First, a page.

This report provides a thorough and comprehensive analysis of the contributions that foundations make to support research and innovation in EU Member States, Norway and Switzerland. Over the last 25 years, the role of foundations as supporters of research and innovation in Europe has grown significantly in scope and scale. However, the landscape is fragmented and, till now, largely uncharted. Little is known about the vast majority of such foundations, their activities or even their number, and information about their real impact on research and innovation in Europe was very limited. A team of national experts in the EU 27 (and Norway and Switzerland), led by VU University Amsterdam, has therefore been commissioned by the European Commission to study foundations' contribution to research and innovation in the EU under the name EUFORI. This study helps fill this knowledge gap by analysing foundations' financial contributions, and provides useful insights into the different ways they operate. It also identifies emerging trends and the potential for exploring synergies and collaboration between foundations, research-funding agencies, businesses and research institutes.
Center for Civil Society Studies at Johns Hopkins Institute for Policy Studies;
Drawing on the findings of the Johns Hopkins Comparative Nonprofit Sector Project, this report provides a broad overview of the civil society sector in countries spanning all six inhabited continents and includes just-released data on developing countries in Africa, Asia, and the Middle East. The report provides a comparative overview of the civil society sector in 35 countries; analyzes the scope, size, composition, and financing of the sector, including new data on nonprofit employment, volunteering, expenditures, and revenues; examines geographic patterns and characteristics of the nonprofit sector; and presents data in dozens of easy-to-read charts.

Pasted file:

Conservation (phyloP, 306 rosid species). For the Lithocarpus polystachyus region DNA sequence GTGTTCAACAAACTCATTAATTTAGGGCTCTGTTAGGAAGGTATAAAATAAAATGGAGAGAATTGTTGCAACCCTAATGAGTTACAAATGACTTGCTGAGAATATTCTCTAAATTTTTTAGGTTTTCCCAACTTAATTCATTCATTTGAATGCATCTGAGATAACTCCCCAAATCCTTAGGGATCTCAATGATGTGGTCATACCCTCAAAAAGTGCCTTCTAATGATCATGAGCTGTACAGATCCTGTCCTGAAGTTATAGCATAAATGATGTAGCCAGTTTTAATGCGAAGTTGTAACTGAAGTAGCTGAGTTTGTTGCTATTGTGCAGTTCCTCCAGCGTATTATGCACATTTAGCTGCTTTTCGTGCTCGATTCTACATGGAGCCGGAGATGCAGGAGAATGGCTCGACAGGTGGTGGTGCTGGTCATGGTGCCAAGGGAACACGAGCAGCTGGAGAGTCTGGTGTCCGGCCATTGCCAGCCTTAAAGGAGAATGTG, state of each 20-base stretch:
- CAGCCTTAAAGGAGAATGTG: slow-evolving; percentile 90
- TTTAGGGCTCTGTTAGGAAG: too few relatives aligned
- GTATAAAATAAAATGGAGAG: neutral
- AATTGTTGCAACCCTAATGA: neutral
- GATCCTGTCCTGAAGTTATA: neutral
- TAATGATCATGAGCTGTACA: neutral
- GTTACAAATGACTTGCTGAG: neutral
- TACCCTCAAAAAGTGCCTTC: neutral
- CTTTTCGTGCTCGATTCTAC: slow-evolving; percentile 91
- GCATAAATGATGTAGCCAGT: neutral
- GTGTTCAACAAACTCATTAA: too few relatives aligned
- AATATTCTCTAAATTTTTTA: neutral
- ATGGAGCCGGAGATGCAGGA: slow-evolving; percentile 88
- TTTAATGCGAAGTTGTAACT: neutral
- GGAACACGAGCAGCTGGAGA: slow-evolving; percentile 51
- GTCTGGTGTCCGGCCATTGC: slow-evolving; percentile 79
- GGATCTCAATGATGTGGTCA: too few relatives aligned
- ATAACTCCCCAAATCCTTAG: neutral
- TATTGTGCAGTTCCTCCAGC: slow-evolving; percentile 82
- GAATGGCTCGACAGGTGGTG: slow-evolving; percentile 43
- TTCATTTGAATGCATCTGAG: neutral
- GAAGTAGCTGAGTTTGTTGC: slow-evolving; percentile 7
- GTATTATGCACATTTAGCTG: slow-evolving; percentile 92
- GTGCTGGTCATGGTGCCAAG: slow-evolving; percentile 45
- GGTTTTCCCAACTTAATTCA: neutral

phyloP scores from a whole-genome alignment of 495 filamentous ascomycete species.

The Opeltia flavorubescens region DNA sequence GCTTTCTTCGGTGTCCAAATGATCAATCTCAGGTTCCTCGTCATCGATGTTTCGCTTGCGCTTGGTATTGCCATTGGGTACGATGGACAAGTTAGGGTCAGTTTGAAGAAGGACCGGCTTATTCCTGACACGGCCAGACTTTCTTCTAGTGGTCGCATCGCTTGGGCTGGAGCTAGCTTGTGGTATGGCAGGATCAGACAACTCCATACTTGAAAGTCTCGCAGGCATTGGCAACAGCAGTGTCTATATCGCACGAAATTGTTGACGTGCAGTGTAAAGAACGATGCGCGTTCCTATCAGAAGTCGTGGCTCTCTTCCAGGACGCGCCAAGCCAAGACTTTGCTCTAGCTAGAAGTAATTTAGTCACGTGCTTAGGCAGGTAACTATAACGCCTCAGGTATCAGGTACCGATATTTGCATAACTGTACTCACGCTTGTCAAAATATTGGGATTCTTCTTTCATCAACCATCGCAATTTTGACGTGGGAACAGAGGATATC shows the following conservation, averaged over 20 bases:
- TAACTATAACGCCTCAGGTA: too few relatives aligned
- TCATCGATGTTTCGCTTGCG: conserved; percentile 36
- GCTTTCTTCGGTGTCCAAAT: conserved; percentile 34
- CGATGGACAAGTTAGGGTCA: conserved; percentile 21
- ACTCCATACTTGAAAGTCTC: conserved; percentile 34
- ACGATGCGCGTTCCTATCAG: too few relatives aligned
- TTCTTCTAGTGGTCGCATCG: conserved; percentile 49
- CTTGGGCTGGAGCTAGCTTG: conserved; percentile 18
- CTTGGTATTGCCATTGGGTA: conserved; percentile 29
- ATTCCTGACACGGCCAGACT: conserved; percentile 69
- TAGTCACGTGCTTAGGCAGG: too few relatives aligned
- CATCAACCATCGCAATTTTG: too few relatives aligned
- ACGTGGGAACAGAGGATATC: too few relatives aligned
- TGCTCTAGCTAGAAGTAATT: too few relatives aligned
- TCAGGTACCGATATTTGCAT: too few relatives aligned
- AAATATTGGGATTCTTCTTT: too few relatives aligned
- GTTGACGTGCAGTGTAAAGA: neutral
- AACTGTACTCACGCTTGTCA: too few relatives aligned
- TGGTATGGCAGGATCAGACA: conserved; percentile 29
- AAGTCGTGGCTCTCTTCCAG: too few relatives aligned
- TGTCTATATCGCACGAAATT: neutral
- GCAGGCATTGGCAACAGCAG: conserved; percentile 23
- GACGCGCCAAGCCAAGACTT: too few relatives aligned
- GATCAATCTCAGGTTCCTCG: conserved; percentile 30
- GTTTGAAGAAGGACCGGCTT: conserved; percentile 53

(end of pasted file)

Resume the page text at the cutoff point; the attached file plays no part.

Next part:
Active Citizenship Foundation;
The final report analyses a research project carried out by the Active Citizenship Foundation (FONDACA) and the Active Citizenship Network (ACN) on the partnerships involving businesses and citizens' organisations in Europe. This project was conducted in eight European Union Countries (Austria, Germany, Hungary, Italy, Malta, Poland, Slovenia, United Kingdom).The report includes three pages of bibliographical references and an annex consisting of a questionnaire for interviews with Key persons evaluating CSR partnerships between companies and citizens' organisations.
Charles Stewart Mott Foundation;
This study, commissioned by the C.S. Mott Foundation, aims to survey the situation of small, relatively unknown, independent grantmaking organisations in Hungary and to gather opinions regarding their long term sustainability. This study does not aim to be an exhaustive case study of Hungarian non-profit organisations; rather, a specific analysis of a selected group of organisations has been carried out.
Compiled by Joerg Forbrig, Programme Officer and Pavol Demes, Director for Central and Eastern Europe, of the German Marshall Fund in the US, this article is based on a presentation delivered to the annual meeting of the Grantmakers East Group in Sofia, Bulgaria, in October 2004. Presenting the preliminary results of research carried out on home-grown grantmakers funding civic initiatives in the Czech Republic, Hungary, Poland and Slovakia, it demonstrates why indigenous grantmakers can be considered a potential source of funding, after the departure of foreign grantmakers from this area.